Friday, July 13, 2012

RuneQuest 6th Edition Now Available for Pre-Order

I never got into RuneQuest. Sure, I owned some of the books, but for us in high school it was all AD&D all the time when it came to fantasy, and that was all she wrote. Still, I know that RuneQuest and Glorantha hold a special place in many OSR gamers' hearts, so I thought many of you might be interested in this news from The Design Mechanism:
RuneQuest 6th edition is now available for pre-order. All direct orders are handled through our partner, Moon Design Publications. Physical copies will ship from our distributors around the 20th-27th July. Please allow up to 28 days for delivery. PDF orders are available for immediate download.
In addition, the Mongoose RuneQuest material will be made available in pdf format through the RuneQuest Archives (handled through DriveThruRPG.com), some of which are only $1 a piece. And all, supposedly, are going to be compatible with the new rules (although I confess I'm not enough of a RuneQuest afficinado to grasp the nuances, and RuneQuest has had a rather convoluted publishing history).

I've gotta say this seems like a good time to be a RuneQuest fan!

3 comments:

Pat Henry said...

Bought it. Best, most comprehensive version of RQ since RQ2 IMO.

Hope the quality of the physical product (binding, etc.) is up to the layout, interior art and writing. . You're right: Great time to be a RQ fan.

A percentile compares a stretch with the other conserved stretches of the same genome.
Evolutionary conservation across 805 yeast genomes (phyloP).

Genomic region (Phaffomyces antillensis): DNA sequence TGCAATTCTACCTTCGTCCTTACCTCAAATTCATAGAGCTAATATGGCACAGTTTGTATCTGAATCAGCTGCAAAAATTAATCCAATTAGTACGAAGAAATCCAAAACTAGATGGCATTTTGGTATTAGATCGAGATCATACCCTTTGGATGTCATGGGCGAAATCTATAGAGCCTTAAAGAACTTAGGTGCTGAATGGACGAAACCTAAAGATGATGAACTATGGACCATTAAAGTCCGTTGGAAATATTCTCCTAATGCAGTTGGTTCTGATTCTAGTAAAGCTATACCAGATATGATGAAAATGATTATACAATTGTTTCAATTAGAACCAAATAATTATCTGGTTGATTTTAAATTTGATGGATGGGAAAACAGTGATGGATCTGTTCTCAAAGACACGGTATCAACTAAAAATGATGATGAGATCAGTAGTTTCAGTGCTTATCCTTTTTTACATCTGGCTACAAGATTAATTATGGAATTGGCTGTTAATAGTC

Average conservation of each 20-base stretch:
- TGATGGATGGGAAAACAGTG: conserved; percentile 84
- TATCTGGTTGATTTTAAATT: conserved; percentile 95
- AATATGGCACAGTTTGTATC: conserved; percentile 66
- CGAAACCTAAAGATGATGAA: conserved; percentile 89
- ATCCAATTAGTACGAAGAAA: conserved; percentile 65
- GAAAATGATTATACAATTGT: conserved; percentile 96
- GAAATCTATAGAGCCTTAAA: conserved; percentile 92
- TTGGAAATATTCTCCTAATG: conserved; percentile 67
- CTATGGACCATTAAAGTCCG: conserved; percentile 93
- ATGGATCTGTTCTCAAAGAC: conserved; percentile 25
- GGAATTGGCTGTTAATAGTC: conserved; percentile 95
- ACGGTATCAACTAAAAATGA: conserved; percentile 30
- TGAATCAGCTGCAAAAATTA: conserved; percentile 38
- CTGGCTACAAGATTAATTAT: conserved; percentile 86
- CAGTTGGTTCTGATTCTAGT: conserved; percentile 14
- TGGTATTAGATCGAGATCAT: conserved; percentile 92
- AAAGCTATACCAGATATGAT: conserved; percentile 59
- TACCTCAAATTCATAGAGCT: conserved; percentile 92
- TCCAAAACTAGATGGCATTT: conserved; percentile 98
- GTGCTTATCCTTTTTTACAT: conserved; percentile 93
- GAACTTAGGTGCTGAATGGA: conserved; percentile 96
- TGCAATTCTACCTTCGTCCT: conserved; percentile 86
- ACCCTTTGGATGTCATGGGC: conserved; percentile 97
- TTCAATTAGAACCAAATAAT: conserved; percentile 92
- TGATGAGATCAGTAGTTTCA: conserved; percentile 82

Rich said...

I'm definitely interested to read a meaty review of this product. I'm currently using Open Quest, mainly because I love how streamlined it is. But I've heard some comments about this version of RQ that have my attention.

Pat Henry said...

I don’t know about meaty, but I have read over the rules and RQ6 seems to be a very complete compilation and streamlining of various MRQ releases. It is definitely a lot crunchier and more fiddly than OQ—almost to a bit of an extreme in terms of multiple success levels and so forth—but it IMO more elegantly explains troublesome areas like Movement, Charging, Ranged Attacks at extreme range, etc.

Organization is excellent, and some pages are definitely made to be passed out among players as references. One page distills almost all character generation into a single graphic. Really, excellent.

Magic is divided into even more disciplines, with about nine pages describing how these disciplines can be mixed and matched to provide a specific flavor to a campaign—common, high, low or no magic. Combat styles are similarly described as ways to emphasize campaign specifics.

One thing RQ offers that OQ does not are Combat Maneuvers, here described as Combat Special Effects, and there is even a broader and more complete range of them than ever. It’s a bit of an excess of riches in games where players always select the Choose Location head strike, but some explanation is given about why CL is not always the wisest choice in combat.

Options are given for passive defense, a welcome addition. One thing that was a bummer about earlier RQ was that when you were out of Combat Actions, you were essentially a sitting duck, your shield or cover essentially disappeared, and—moreover—your opponent got a whole number of stacked CMs to employ against you. This change gives players a bit more of a fighting chance.

I actually prefer the simpler Skills selection of OQ; and RQ6 tends to exacerbate the complexity by offering even more flavors and colors to Skills. even an option where Skills can be added together and stacked. Seems a bit fiddly to me.

Sorry for the lengthy commentary on someone else’s blog :-/